– There was a large demonstration against the National Government and it was not met with repression, which shows the world that the government sticks to democratic values. – There was no National Strike begun today, although there had been intention to start one. – There was no violence, although it was part of the hidden agenda. – There was no coup d’etat, although that was part of the same agenda. – Disciplinary measures were taken against military officers who declared themselves against constitutional rule (in spite of the fact that some of them are today fugitives). – There are marked differences and conflicts between the leaders of the so-called Democratic Coordinator, the political organization that joins the opposition sectors and that called for a strike, and this was evident today in various declarations by the leaders to the media. – There was a lot of frustration between the non-militant mass of the opposition when it realized that they had been tricked by their leaders when they had been told that Chávez would resign today, and that didn’t happen. This caused a lot of disillusion in those sectors. – Once more, the biased form in which the Venezuelan commercial media manages information – contradicting the most elemental principles of journalistic ethics, and in a manner that continues to be part of a conspired plan – was made clear to the national and international public. – Equally, the institutional obedience and democratic vocation of the National Armed Forces was clearly demonstrated. – On Friday, October 11, 2002, the constitutional president of the Bolivarian Republic of Venezuela continues to be Hugo Rafael Chávez Frías, until a majority of the Venezuelan people decide otherwise.

Thus, according to all the facts previously expressed: Who came out of today victorious? Definitively, it was Venezuelan Democracy.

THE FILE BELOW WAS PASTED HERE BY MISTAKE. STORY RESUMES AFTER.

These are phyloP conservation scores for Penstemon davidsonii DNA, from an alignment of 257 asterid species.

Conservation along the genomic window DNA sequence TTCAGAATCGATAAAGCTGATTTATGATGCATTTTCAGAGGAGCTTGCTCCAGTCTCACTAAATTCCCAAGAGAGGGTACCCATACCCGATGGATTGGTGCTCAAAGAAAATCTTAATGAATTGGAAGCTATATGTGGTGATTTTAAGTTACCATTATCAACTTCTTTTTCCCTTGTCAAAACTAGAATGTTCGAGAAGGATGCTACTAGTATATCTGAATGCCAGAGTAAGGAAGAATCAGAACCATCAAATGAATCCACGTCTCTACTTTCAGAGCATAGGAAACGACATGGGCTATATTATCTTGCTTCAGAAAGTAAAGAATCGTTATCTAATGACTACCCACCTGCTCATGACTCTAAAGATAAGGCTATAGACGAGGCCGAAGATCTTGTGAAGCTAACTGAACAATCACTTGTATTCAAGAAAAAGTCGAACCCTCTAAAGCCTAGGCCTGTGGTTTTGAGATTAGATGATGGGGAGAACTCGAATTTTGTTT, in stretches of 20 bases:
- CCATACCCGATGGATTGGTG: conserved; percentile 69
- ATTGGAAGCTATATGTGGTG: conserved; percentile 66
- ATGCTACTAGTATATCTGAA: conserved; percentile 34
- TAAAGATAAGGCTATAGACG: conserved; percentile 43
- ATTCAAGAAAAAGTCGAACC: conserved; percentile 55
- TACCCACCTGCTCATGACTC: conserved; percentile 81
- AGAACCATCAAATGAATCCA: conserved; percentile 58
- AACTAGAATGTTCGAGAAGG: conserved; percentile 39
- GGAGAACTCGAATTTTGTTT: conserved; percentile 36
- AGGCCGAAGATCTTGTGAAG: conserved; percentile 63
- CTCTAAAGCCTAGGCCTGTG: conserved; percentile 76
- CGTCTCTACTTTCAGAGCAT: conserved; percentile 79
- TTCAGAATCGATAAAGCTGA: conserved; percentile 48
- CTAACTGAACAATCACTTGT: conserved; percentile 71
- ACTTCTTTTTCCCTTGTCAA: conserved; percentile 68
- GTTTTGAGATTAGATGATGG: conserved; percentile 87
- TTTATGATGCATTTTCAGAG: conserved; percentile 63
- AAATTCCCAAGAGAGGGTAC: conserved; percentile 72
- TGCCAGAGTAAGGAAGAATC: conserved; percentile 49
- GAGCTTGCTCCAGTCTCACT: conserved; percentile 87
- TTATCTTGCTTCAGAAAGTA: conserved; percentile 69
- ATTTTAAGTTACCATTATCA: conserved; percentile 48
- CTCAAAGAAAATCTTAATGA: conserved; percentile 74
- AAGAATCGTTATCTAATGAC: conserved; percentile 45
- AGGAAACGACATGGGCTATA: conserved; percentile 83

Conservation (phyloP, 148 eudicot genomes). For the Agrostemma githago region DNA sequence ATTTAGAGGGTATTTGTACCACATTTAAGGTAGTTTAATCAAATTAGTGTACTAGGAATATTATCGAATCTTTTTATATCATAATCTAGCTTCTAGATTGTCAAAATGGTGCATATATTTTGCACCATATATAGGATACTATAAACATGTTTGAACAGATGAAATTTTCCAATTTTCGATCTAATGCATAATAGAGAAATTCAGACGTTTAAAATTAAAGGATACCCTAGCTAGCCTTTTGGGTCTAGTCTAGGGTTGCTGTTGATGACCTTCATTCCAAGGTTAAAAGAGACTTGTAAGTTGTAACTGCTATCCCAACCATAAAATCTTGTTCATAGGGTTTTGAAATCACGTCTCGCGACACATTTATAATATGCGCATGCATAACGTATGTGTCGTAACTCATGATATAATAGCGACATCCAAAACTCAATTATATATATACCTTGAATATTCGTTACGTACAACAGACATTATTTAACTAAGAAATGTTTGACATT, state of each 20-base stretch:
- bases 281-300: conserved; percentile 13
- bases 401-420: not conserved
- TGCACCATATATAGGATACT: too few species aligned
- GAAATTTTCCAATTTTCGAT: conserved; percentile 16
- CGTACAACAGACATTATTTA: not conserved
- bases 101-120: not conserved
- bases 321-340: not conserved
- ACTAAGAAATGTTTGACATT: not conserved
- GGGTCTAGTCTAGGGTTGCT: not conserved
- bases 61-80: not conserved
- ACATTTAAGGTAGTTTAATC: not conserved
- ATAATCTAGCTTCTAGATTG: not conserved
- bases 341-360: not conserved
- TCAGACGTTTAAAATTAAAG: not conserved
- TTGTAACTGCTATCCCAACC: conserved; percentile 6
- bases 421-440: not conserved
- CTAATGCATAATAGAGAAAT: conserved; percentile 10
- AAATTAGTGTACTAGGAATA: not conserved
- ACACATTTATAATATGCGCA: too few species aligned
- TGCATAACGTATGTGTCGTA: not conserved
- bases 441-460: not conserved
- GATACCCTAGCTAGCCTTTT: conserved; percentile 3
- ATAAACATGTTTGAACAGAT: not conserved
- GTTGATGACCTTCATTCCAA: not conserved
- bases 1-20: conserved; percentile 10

We remain alert. Coup plans continue to obsess the minds of some people who have turned their backs on the new era that Venezuela lives.

We will continue informing you.

A Letter to the Publisher About This Report:

Why is the journalist G.G. not identified? Doesn’t this go against principles of disclosure? For all I know, G.G. works in the ministry of information.

Not that I doubt for a minute that what was written was true, but these are the kinds of questions that come up when a reporter’s identity is hidden.

Stan


A Reply from the Publisher

Dear Stan,

I use writers with pseudonyms infrequently, and only for good reason. I don’t use them to publish press releases by interested parties (i.e. government ministry employees). Of course I know the writer’s identity. Of course he doesn’t work for the government. He works in the Community Media, whose members in recent weeks have been A., illegally imprisoned, B. tortured and beaten, C. shot at with rubber bullets. He is precisely in the catagory of journalists that, when attacked, the international “press freedom” orgs do nothing. I think in a situation like that, the use of a pseud is quite justified.

The use of initials, rather than an invented “real sounding” name also, in my view, clearly discloses to the reader that the writer is using a pen name.
The other thing is: I have been in constant contact this week with various sectors in Venezuela. This article accurately reflects all the corroborating and corresponding information available to me.

best,
Al

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The Narco News Bulletin: Reporting on the Drug War and Democracy from Latin America